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Has anyone ever drilled their own well?  RSS feed

 
                                    
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I prefer rain catchment to wells...   

...but I may need extra water for trees and a garden large enough to feed up to 8 people.

I'm looking for a solution for a semi rocky (intermittent decomposing granite or sandstone) area (so most the DIY well diggers I've found won't work as they are meant for clay/sand).

water seems to be around 300' to 400' here.

I can buy a horizontal boring machine for less than the $12,000 (cheapest) well drillers want.... so before I go get either a vertical drilling rig or try using a horizontal boring machine, I'd like to hear from those of you who have done what I'm trying....
 
Posts: 700
Location: rainier OR
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300' into rock is a serious bore I've hand driven 60 foot wells in sandy soil but you're talking about A whole different beast
 
                                    
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Brice Moss wrote:
300' into rock is a serious bore I've hand driven 60 foot wells in sandy soil but you're talking about A whole different beast



Did you run into any rocks at all?

What method did you use?
 
pollinator
Posts: 459
Location: 18 acres & heart in zone 4 (central MN). Current abode: Knoxville (zone 6 /7)
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I'd really be interested in learning about others' experiences. I've seen the well drilling kits available from Lehman's and wonder about them: they seem almost too good to be true, assuming the water table is within 20' of the surface. Of course that isn't suitable for the original poster's situation. But I really wonder if the DIY kits work as advertised.
 
                                    
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chip sanft wrote:
I'd really be interested in learning about others' experiences. .... Of course that isn't suitable for the original poster's situation. But I really wonder if the DIY kits work as advertised.



Please, everyone who has drilled their own well, or who have attempted to drill their own well, sound off and let us know!

Things I'd like to know:

what equipment, what diameter, what type of pipe, how deep, what kinda of soil, what it felt like if you hit a rock, did you make it through the rock, how many rpms did you slow down when you hit the rock.

 
Brice Moss
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Location: rainier OR
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sorry it took me a bit to get back,

the rig we used was kind of like a big fence post driver supported from a pulley to an a-frame above, a pointed cap was attached to a 2" well casing and a protective flange was used to keep the threads on the up side from getting mushroomed while we pounded on it. you pulled the rope to raise the pounder, and dropped it over and over again making inches of progress an hour. took us two weeks of free time to hit 60 foot.
 
                                    
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Brice Moss wrote:
...pounded on it. you pulled the rope to raise the pounder, and dropped it over and over again making inches of progress an hour. ...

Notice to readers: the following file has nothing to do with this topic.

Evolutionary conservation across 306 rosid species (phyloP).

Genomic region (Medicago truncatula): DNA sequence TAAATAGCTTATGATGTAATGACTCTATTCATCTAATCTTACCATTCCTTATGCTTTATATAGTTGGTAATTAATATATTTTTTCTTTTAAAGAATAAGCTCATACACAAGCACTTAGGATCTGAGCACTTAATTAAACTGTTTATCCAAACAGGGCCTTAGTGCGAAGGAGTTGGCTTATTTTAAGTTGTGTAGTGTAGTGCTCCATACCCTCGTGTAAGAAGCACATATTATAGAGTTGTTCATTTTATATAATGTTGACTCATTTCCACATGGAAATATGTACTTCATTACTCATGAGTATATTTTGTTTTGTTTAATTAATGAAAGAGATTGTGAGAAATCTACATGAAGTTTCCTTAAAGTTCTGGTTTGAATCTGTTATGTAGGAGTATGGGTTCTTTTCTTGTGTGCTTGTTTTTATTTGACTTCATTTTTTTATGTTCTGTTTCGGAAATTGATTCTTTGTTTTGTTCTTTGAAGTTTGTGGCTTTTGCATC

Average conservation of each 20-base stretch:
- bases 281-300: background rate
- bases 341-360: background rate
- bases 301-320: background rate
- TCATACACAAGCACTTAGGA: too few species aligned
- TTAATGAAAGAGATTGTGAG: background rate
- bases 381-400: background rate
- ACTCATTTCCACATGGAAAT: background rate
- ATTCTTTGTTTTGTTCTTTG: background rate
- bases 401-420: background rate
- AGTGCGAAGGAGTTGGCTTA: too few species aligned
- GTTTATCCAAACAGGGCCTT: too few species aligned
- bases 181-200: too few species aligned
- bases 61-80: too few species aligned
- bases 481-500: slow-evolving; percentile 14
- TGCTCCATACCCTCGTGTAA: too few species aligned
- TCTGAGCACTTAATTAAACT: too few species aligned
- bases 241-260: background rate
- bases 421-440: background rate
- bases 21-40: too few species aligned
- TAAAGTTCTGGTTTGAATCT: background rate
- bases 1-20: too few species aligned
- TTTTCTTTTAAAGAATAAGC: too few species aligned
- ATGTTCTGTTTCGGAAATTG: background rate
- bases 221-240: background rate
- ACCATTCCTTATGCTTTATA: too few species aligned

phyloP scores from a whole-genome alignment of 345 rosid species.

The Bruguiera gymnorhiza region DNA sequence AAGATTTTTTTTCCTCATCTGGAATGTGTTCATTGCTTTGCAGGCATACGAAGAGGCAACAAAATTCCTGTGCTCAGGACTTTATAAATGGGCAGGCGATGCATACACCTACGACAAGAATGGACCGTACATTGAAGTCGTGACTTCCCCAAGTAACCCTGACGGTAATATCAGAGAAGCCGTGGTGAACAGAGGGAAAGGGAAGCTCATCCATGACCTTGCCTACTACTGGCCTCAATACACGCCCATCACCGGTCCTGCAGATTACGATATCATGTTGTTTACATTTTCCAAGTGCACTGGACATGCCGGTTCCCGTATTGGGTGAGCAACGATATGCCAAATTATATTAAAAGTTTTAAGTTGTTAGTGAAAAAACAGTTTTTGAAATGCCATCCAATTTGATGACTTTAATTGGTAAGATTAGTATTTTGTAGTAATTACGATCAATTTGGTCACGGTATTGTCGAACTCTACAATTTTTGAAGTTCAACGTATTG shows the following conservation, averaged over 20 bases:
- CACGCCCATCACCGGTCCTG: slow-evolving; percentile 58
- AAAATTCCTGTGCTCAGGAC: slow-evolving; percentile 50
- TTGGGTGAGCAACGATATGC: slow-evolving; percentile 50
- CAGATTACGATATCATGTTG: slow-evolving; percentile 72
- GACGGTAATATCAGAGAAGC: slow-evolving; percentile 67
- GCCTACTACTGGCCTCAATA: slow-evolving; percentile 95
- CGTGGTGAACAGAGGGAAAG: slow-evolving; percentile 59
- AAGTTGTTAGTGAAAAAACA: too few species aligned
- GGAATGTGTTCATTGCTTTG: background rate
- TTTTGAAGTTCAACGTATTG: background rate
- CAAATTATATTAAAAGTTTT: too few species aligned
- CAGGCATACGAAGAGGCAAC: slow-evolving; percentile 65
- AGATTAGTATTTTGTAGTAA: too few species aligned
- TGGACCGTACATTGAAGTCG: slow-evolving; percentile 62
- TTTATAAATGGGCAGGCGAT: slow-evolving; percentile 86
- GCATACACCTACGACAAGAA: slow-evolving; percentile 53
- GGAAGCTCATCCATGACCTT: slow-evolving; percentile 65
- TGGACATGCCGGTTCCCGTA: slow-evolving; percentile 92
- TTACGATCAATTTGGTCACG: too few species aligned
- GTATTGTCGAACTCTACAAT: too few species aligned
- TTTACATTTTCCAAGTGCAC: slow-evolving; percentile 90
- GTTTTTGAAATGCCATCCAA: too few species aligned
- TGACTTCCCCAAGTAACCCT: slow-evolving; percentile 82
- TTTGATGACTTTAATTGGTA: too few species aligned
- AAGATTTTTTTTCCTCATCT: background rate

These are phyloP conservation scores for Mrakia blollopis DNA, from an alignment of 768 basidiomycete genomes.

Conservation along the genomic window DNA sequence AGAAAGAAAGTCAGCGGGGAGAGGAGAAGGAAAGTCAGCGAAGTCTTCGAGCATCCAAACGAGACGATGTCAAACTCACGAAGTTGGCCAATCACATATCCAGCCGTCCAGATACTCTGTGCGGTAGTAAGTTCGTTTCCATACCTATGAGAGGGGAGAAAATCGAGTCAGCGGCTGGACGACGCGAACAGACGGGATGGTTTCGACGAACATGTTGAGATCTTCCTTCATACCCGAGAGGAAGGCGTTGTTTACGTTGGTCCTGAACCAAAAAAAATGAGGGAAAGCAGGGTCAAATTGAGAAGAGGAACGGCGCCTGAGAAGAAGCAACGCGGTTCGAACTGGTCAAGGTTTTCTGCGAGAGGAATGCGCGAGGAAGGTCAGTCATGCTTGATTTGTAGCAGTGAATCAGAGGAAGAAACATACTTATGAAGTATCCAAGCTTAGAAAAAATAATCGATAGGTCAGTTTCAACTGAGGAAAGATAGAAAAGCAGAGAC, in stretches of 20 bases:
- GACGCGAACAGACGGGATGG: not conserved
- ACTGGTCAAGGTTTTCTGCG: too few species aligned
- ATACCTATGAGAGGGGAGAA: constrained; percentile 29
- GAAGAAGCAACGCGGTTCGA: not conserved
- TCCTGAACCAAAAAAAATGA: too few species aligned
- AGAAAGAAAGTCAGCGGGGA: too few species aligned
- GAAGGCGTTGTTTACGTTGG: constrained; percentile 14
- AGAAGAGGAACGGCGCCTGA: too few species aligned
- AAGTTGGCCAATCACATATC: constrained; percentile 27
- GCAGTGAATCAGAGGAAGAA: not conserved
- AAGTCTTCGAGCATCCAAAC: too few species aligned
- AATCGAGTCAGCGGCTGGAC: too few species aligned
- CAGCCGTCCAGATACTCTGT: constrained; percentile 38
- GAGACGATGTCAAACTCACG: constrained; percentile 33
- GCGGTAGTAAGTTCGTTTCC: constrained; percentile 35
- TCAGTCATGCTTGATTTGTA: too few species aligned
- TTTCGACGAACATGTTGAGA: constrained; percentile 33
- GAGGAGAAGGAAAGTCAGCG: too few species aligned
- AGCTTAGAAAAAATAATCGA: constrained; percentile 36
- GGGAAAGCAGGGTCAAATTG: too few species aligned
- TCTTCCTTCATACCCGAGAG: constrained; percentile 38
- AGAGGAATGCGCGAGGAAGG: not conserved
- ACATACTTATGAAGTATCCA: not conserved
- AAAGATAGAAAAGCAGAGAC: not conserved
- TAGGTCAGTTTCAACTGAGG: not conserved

Did you use water to wash out the displaced soil and bring it to the surface?

Did you hit any hard spots in the sandy soil or was it pretty uniform?

Was the water clear, drinkable at 60'?
 
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I have looked into drilling my own well and it looked like a 'cable drill' was the only low tech method that will go through rock. The Chinese used them to drill wells 1000+ feet deep centuries ago. Google ' cable drill well ' and you will see. You can find  used cable drill rigs for much less than $12,000. They were the common way of drilling before the hydraulic / rotary drills became standard. Some drillers claim to get better yields from a cable drilled well because of the fracturing the occurs from all the pounding. 
 
Brice Moss
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Location: rainier OR
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seems like something was in the casing to keep the holes from filing with sand that we pulled out and replaced with the pump the cone tip just deflected off the few rocks, but that area has glacial sands hundreds of feet deep,

Mother earth news featured a cheap rig in the 80's not sure if its still made
http://www.motherearthnews.com/Do-It-Yourself/1984-09-01/Instant-Installations-Tire-Chains.aspx

here's an intersting article on sand point wells and more http://www.fdungan.com/well.htm
 
                                
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I've done half a dozen wells with the portable drilling rig (Hydra drill?  I walk by the rig every day, but haven't used it in over a decade).  Gets very difficult to get below 150'.  Pumping the fluids down to flush the cuttings becomes very difficult.  Going through rock is a bugger, but they do make rock coring bits, and cutting bits.  I got in a 'jam' once, and my drill bit broke, going through a 3' section of sandstone.  Time was critical (didn't want to have to set casing, and then pull it... otherwise the well would fill in with sediments) so I got some plumbing fittings, welded up a cutting bit, and welded carbide teeth on it.  Worked great, saved a bundle in money and time.

But... going thru 300' of rock... it's not going to happen.  You'd need a rig as good as the regular drillers, and a high dollar pump, to pump the fluids in and cuttings out.

One of my relatives has a road boring machine, and they can bore through solid rock... but it takes ages to do it (days).